“In the end, what will hurt the most is not the words of our enemies but the silence of our friends.”
In the midst of “a different battle for peace,” Reverend Martin Luther King gifted his profound wisdom to the discussion. On Wednesday night (February 8) at Peterborough’s Beth Israel Synagogue, followers of a number of faiths were again buoyed by Dr. King’s words — this time spoken with emphatic passion by Reverend Bill Peacock of Fairview United Church.
“Let us not be silent in our caring, our words or our actions,” urged Rev. Peacock, one of 10 people who spoke at “Standing With Our Neighbours”, a multi-faith prayer service held as a response to the January 29th killing of six people and the wounding of 19 others at the Centre culturel islamique de Québec in Quebec City. Alexandre Bissonnette, 27, has been charged in connection with the shooting rampage.
While the words offered by each speaker were different, the message was the same: acts of terror don’t remotely speak to who Canadians are and the values they hold but, to avoid complacency, Canadians must speak out, and speak out loudly, against intolerance and hatred of all people of all faiths.
“We are at a crossroads in the world today … the political environment is deteriorating and hatred is being allowed to grow,” lamented Dr. Dan Houpt, a spiritual leader at the synagogue.
“What happened in Quebec did not happen in a vacuum. It was a result of intolerance of the other. As a Jew, I’m acutely sensitive to this. My people lost six million souls while the world watched.”
For those who think “this heinous event” is an isolated one, involving “some other people, some other community,” Dr. Houpt paraphrased the well-known words of German Protestant minister Martin Niemoller, an outspoken foe of Adolph Hitler.
“First, they came for the Jews and I did not speak out because I was not a Jew. Then they came for the Communists but I did not speak out because I was not a Communist. Then they came for the trade unionists but I did not speak out because I was not a trade unionist. Then they came for me and there was no one left to speak for me.”
Well represented at the gathering was Peterborough’s Al Salaam Mosque, with Iman Shazim Khan reminding that “no religion teaches hate” before terming the prayer service “one of the many good things that have come out of this tragic event.”
Mosque president Magdy Kamar echoed that sentiment, saying “terrorism has no religion” but, having been “committed in the name of all religions, it’s not something new.” He concluded by saying “We must stand together and remind ourselves that we are united by our differences, not in spite of them.”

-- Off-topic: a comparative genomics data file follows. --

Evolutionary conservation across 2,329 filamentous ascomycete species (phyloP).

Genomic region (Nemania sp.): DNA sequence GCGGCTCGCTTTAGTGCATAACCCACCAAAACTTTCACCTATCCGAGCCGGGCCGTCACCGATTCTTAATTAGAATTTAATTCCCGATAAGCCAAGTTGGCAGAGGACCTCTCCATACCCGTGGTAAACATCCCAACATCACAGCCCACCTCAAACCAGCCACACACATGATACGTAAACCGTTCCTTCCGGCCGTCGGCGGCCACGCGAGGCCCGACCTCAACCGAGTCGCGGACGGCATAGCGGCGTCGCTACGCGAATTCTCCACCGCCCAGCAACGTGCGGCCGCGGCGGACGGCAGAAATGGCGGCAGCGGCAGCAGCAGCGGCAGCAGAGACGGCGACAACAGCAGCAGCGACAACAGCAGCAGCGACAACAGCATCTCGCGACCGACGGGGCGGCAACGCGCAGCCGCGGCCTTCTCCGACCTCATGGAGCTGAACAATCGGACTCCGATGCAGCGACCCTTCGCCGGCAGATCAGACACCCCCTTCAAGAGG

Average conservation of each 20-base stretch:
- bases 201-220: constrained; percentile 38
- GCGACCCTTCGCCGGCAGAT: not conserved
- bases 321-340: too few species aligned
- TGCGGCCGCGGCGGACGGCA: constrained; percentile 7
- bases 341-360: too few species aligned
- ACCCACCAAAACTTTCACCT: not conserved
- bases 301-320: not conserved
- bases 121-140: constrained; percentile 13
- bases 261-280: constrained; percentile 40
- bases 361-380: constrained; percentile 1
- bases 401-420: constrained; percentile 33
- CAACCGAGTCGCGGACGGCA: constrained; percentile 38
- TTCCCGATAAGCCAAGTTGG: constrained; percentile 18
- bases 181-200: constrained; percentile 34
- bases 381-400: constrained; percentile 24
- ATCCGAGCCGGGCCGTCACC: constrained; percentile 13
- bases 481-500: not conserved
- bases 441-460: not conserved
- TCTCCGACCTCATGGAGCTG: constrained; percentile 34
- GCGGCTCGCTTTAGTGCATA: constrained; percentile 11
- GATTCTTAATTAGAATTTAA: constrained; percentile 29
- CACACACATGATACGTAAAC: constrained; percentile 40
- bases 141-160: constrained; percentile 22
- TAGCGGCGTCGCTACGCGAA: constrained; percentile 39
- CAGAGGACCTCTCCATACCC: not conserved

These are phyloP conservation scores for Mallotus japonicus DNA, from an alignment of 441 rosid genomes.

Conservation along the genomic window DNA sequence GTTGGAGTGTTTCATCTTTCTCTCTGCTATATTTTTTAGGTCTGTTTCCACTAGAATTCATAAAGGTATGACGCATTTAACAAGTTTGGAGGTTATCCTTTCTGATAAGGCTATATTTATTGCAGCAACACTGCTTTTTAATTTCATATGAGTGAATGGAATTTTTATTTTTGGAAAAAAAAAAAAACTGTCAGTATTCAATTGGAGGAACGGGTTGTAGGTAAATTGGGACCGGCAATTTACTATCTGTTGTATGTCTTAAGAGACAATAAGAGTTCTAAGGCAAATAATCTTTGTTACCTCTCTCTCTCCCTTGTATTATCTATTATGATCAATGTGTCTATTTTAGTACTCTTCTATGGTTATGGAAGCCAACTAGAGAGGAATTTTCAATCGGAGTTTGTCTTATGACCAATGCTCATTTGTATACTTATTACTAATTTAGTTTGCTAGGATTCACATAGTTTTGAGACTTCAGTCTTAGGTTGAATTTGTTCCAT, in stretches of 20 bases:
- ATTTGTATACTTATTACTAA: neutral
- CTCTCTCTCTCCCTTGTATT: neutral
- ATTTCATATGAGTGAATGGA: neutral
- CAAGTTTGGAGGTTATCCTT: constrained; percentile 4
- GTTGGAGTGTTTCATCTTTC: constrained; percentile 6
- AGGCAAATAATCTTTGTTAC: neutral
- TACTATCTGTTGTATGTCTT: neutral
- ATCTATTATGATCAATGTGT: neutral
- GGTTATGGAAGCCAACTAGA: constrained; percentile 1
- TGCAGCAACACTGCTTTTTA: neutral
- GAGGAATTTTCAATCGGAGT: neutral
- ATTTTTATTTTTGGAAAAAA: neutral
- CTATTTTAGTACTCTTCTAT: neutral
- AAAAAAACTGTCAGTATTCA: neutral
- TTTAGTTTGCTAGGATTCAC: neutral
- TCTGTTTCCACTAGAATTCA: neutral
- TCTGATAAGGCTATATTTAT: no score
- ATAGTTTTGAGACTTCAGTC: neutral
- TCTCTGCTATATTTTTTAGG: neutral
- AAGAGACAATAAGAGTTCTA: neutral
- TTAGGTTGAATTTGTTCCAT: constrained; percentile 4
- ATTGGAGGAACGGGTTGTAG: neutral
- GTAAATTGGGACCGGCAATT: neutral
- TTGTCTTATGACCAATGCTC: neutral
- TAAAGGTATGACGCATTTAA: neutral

But words alone don’t represent the mosque’s reaction to the shooting tragedy. On Friday (February 10), a bus bound for Quebec City will depart at 4 a.m. from the Al Salaam Mosque at 784 Parkhill Road West. Besides bringing their condolences and support to the Muslim community in that city, its passengers will bring financial donations collected at Wednesday’s prayer service.
Seats are still available but Mr. Kamar urges those interested in making the trip act quickly. He can be reached at 705-760-0351.
“Actions speak louder than words and we’re trying to prove that by going there,” said Mr. Kamar, later noting, as part of an obligation to create more awareness of Islam, the mosque is looking at soon hosting an open house.
“The more people know about Muslims and Islam, the more acceptance. They don’t know anything about us and they believe only what they may hear.”
All three levels of government were all also front-and-centre at the prayer service in the form of Peterborough Mayor Daryl Bennett, MPP Jeff Leal, and Lauren Hunter, speaking on behalf of MP Maryam Monsef.
In his remarks, MP Leal decried the rise of Islamphobia — “This hatred of our fellow citizens” — and termed the mosque shooting “a wake-up call to all of us … love always conquers hate and we must pursue that every day.”
Reverend Julie Stoneburg of the Unitarian Fellowship of Peterborough spoke in a similar vein, admitting to having no immunity to fear but also possessing the realization that “the demonization of others and hatred don’t ever make things better.”
“It’s not enough for me to say what I believe. I must live it and challenge myself to do more to show love wherever I can and work to bring justice and peace into our world, beginning right here in Peterborough.”
Afterwards, synagogue president Larry Gilman, who organized the event and brought each speaker to the front, said it was put together as a “show of solidarity with our Muslim brothers and sisters…this is what Peterborough is all about.”
It’s not the first time the synagogue has opened its doors wide to the Muslim community. Following a November 2015 act of arson at the mosque — a hate crime, as determined by city police — the synagogue rolled out the welcome mat for local Muslims to pray.
“It (the prayer service) is very overwhelming and heartwarming but it’s not surprising,” said a grateful Mr. Kamar.
“I’ve lived in Peterborough for 26 years and I’ve had all the good experiences. Such generosity isn’t new. It’s something I experience every day.”
VIDEO: “The Masjid” – Matthew Hayes